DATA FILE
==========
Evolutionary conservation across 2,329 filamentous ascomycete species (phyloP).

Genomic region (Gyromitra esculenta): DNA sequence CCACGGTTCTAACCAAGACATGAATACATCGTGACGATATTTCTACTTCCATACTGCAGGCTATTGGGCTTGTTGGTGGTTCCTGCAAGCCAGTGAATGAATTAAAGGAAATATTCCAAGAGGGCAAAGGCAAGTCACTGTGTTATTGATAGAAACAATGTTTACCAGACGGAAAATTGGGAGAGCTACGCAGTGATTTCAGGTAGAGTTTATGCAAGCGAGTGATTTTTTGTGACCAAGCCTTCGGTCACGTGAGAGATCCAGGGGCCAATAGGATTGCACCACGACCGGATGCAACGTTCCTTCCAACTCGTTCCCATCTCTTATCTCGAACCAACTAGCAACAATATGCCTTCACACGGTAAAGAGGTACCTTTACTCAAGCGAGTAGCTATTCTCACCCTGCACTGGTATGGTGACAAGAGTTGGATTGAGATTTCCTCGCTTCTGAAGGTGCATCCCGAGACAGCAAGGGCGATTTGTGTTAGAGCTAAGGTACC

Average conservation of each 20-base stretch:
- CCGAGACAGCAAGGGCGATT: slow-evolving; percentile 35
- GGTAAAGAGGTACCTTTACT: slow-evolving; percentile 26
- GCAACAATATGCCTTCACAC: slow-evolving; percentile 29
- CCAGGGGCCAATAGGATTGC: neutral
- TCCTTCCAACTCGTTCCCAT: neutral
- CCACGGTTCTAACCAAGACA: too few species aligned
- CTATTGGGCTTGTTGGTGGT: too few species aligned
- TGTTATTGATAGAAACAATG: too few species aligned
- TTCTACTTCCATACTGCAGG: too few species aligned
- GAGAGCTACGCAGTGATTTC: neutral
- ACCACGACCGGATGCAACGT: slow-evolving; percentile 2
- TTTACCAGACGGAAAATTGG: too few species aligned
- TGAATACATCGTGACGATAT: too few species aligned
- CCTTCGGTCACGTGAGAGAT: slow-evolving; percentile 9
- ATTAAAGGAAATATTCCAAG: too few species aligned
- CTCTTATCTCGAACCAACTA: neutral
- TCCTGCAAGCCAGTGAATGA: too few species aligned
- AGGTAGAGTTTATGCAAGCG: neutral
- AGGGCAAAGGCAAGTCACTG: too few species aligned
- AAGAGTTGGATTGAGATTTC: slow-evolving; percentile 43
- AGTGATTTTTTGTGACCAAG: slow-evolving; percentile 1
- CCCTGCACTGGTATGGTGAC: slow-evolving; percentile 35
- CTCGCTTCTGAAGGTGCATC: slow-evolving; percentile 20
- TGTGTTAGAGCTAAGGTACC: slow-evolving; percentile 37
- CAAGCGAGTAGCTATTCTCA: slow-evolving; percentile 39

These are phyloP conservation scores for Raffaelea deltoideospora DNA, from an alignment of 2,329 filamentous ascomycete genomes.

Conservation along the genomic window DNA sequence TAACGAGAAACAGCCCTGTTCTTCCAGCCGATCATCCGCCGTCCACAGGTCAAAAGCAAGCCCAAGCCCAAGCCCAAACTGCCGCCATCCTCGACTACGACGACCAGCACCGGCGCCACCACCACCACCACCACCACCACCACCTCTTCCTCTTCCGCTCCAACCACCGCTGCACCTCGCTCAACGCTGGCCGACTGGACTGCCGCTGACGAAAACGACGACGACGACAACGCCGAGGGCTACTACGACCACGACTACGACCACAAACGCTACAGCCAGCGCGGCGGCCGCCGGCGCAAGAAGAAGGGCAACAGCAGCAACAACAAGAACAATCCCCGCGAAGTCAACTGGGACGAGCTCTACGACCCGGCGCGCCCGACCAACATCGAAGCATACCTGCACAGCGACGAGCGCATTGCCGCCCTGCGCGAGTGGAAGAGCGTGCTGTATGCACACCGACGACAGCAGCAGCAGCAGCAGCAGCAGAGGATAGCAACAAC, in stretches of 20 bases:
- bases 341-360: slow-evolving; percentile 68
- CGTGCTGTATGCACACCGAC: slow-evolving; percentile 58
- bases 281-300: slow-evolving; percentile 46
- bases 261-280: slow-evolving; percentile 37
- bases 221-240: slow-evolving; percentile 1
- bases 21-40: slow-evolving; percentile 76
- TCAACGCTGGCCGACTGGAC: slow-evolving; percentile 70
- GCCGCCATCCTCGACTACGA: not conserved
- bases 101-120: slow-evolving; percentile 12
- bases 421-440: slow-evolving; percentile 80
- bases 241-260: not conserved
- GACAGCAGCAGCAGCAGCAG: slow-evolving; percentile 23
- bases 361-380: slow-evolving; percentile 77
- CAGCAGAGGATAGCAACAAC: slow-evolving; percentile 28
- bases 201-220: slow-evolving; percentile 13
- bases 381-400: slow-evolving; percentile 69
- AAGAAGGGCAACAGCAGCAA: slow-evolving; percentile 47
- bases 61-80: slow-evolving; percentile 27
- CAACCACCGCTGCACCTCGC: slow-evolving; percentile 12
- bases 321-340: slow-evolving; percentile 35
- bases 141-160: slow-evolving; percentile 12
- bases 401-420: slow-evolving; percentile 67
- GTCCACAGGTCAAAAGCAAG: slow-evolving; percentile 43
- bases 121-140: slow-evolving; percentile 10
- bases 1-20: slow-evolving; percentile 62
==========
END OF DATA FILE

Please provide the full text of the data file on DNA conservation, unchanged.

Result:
Evolutionary conservation across 2,329 filamentous ascomycete species (phyloP).

Genomic region (Gyromitra esculenta): DNA sequence CCACGGTTCTAACCAAGACATGAATACATCGTGACGATATTTCTACTTCCATACTGCAGGCTATTGGGCTTGTTGGTGGTTCCTGCAAGCCAGTGAATGAATTAAAGGAAATATTCCAAGAGGGCAAAGGCAAGTCACTGTGTTATTGATAGAAACAATGTTTACCAGACGGAAAATTGGGAGAGCTACGCAGTGATTTCAGGTAGAGTTTATGCAAGCGAGTGATTTTTTGTGACCAAGCCTTCGGTCACGTGAGAGATCCAGGGGCCAATAGGATTGCACCACGACCGGATGCAACGTTCCTTCCAACTCGTTCCCATCTCTTATCTCGAACCAACTAGCAACAATATGCCTTCACACGGTAAAGAGGTACCTTTACTCAAGCGAGTAGCTATTCTCACCCTGCACTGGTATGGTGACAAGAGTTGGATTGAGATTTCCTCGCTTCTGAAGGTGCATCCCGAGACAGCAAGGGCGATTTGTGTTAGAGCTAAGGTACC

Average conservation of each 20-base stretch:
- CCGAGACAGCAAGGGCGATT: slow-evolving; percentile 35
- GGTAAAGAGGTACCTTTACT: slow-evolving; percentile 26
- GCAACAATATGCCTTCACAC: slow-evolving; percentile 29
- CCAGGGGCCAATAGGATTGC: neutral
- TCCTTCCAACTCGTTCCCAT: neutral
- CCACGGTTCTAACCAAGACA: too few species aligned
- CTATTGGGCTTGTTGGTGGT: too few species aligned
- TGTTATTGATAGAAACAATG: too few species aligned
- TTCTACTTCCATACTGCAGG: too few species aligned
- GAGAGCTACGCAGTGATTTC: neutral
- ACCACGACCGGATGCAACGT: slow-evolving; percentile 2
- TTTACCAGACGGAAAATTGG: too few species aligned
- TGAATACATCGTGACGATAT: too few species aligned
- CCTTCGGTCACGTGAGAGAT: slow-evolving; percentile 9
- ATTAAAGGAAATATTCCAAG: too few species aligned
- CTCTTATCTCGAACCAACTA: neutral
- TCCTGCAAGCCAGTGAATGA: too few species aligned
- AGGTAGAGTTTATGCAAGCG: neutral
- AGGGCAAAGGCAAGTCACTG: too few species aligned
- AAGAGTTGGATTGAGATTTC: slow-evolving; percentile 43
- AGTGATTTTTTGTGACCAAG: slow-evolving; percentile 1
- CCCTGCACTGGTATGGTGAC: slow-evolving; percentile 35
- CTCGCTTCTGAAGGTGCATC: slow-evolving; percentile 20
- TGTGTTAGAGCTAAGGTACC: slow-evolving; percentile 37
- CAAGCGAGTAGCTATTCTCA: slow-evolving; percentile 39

These are phyloP conservation scores for Raffaelea deltoideospora DNA, from an alignment of 2,329 filamentous ascomycete genomes.

Conservation along the genomic window DNA sequence TAACGAGAAACAGCCCTGTTCTTCCAGCCGATCATCCGCCGTCCACAGGTCAAAAGCAAGCCCAAGCCCAAGCCCAAACTGCCGCCATCCTCGACTACGACGACCAGCACCGGCGCCACCACCACCACCACCACCACCACCACCTCTTCCTCTTCCGCTCCAACCACCGCTGCACCTCGCTCAACGCTGGCCGACTGGACTGCCGCTGACGAAAACGACGACGACGACAACGCCGAGGGCTACTACGACCACGACTACGACCACAAACGCTACAGCCAGCGCGGCGGCCGCCGGCGCAAGAAGAAGGGCAACAGCAGCAACAACAAGAACAATCCCCGCGAAGTCAACTGGGACGAGCTCTACGACCCGGCGCGCCCGACCAACATCGAAGCATACCTGCACAGCGACGAGCGCATTGCCGCCCTGCGCGAGTGGAAGAGCGTGCTGTATGCACACCGACGACAGCAGCAGCAGCAGCAGCAGCAGAGGATAGCAACAAC, in stretches of 20 bases:
- bases 341-360: slow-evolving; percentile 68
- CGTGCTGTATGCACACCGAC: slow-evolving; percentile 58
- bases 281-300: slow-evolving; percentile 46
- bases 261-280: slow-evolving; percentile 37
- bases 221-240: slow-evolving; percentile 1
- bases 21-40: slow-evolving; percentile 76
- TCAACGCTGGCCGACTGGAC: slow-evolving; percentile 70
- GCCGCCATCCTCGACTACGA: not conserved
- bases 101-120: slow-evolving; percentile 12
- bases 421-440: slow-evolving; percentile 80
- bases 241-260: not conserved
- GACAGCAGCAGCAGCAGCAG: slow-evolving; percentile 23
- bases 361-380: slow-evolving; percentile 77
- CAGCAGAGGATAGCAACAAC: slow-evolving; percentile 28
- bases 201-220: slow-evolving; percentile 13
- bases 381-400: slow-evolving; percentile 69
- AAGAAGGGCAACAGCAGCAA: slow-evolving; percentile 47
- bases 61-80: slow-evolving; percentile 27
- CAACCACCGCTGCACCTCGC: slow-evolving; percentile 12
- bases 321-340: slow-evolving; percentile 35
- bases 141-160: slow-evolving; percentile 12
- bases 401-420: slow-evolving; percentile 67
- GTCCACAGGTCAAAAGCAAG: slow-evolving; percentile 43
- bases 121-140: slow-evolving; percentile 10
- bases 1-20: slow-evolving; percentile 62